The hustle for worthiness, as Brené says.

Like, the last person I dated before meeting my husband (eeeeeeeeeeeeeee!!!!!!! still not old!! SO WEIRD!!!!! hearts and stars!! <3), for example. If you had a list of every bad thing you could find in a person, he’d meet all the criteria. You’d think, if you know me at all, that I wouldn’t give someone like that a 2nd look. And maybe it just had to get THAT BAD for me to break this lifelong habit of mine, who knows? Anyway. It wasn’t long – like, a month, maybe? – before I started getting anxiety around him, around our situation… all of it. And the more I doubled down to try and make it work, the more anxious I became. It affected my work, my school, my friendships… all because I was trying to force this thing to happen when it never should have. Friendships lost, quality of work suffered, my ability to focus and tend to regular life things all but disappeared, all because my brain was too busy trying to figure out WTAF I was doing, and why.

Certainly, anxiety is bound to happen when you’re trying to have a healthy relationship with an unhealthy person; there is no way to meet crazy with sane and have it come out okay. The two don’t mix, and in fact, the crazy can – and usually does – start to wear off. But that anxiety, though. It was telling me something. Not just that he was unhealthy, sick, and not worthy of my time and effort… but that I was going against who I am by being there in the first place. Denying what I want and need and deserve, and have every right to expect in a relationship.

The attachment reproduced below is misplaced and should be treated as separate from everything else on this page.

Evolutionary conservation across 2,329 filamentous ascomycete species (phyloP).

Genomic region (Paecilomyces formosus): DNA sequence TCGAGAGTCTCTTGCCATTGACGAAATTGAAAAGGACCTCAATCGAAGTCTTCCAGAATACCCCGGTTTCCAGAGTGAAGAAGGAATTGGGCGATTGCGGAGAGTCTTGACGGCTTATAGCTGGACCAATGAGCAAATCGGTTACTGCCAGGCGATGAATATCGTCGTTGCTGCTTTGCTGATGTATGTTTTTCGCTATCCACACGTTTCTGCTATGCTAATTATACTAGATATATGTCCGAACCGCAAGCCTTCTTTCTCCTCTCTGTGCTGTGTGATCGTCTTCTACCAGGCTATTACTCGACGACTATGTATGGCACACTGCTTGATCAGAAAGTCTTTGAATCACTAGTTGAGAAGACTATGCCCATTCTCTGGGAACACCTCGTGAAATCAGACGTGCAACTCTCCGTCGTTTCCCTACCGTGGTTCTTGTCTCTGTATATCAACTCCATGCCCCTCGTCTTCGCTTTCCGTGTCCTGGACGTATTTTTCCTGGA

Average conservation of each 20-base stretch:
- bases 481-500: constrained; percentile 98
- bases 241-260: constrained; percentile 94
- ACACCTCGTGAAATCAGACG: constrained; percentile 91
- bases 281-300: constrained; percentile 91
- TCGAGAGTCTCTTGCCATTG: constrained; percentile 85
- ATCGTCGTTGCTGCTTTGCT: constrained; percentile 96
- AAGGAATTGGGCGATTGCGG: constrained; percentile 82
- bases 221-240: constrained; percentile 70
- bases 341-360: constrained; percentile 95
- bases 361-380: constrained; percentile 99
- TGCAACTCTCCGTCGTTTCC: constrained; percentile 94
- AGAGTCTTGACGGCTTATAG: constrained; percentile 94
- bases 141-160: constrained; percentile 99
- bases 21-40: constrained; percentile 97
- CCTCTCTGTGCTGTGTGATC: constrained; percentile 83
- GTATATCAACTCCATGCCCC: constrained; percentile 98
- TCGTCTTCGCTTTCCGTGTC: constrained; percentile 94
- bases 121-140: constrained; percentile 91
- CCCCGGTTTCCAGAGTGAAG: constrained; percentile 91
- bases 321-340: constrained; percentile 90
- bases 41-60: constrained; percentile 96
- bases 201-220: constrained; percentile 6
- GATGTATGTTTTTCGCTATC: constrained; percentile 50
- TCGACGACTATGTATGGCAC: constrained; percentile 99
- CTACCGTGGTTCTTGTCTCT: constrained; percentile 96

I shouldn’t have to make myself small to be with someone else. I shouldn’t have to change or hide who I am to get someone to like me. I shouldn’t have to pretend to be something I’m not, pretend to like or want something I don’t, just for the sake of someone else’s favor.

I’m married to someone with whom I feel safe to be completely and entirely and unabashedly ME. I can sing and dance in the grocery store while we’re shopping; he smiles and looks at me like he just discovered a way to love me even more than he already does. There isn’t a single thing I’ve thought or felt that I couldn’t share with him, even if it was embarrassing or made me cry; he will always respond with a kind and loving heart. He thinks I’m smart, funny, competent, and beautiful, even on the days when I definitely don’t. There hasn’t been one single day when I felt like he was attempting to manipulate me, to lie, to try and get me to be anything other than who I am… and instead, he is just excited to get to know the real me even better.

Talk about freedom.

THIS is what it’s all supposed to feel like. Our relationship isn’t work, because we’re both willing participants in it. All of it. Yes, sometimes we talk about hard or scary things, but that’s not really work, either. It’s what you do when you feel safe enough to go there with it, if you’re at all inclined to dig deeper and show your true self to the other. The only insecurities I’ve ever suffered with him were old things that I needed to let go of, and that’s just going to be a work in progress.

But it’s not just my relationship with my husband (heheheheh); it’s how I show up in the rest of my life, too. I work in a place where I absolutely get to be myself, too, and am loved and appreciated for it. I am honest and direct, and make no bones about how I feel. I might do well to temper that sometimes, but man it feels good to be honest and tell the truth as you see it. My opinions and insights (and humor) are valued just as much as the work I do, and that’s one of the many reasons I’ve been reticent to look elsewhere for a new job, despite money being a significant (and growing) stressor. You don’t find workplaces like mine very often.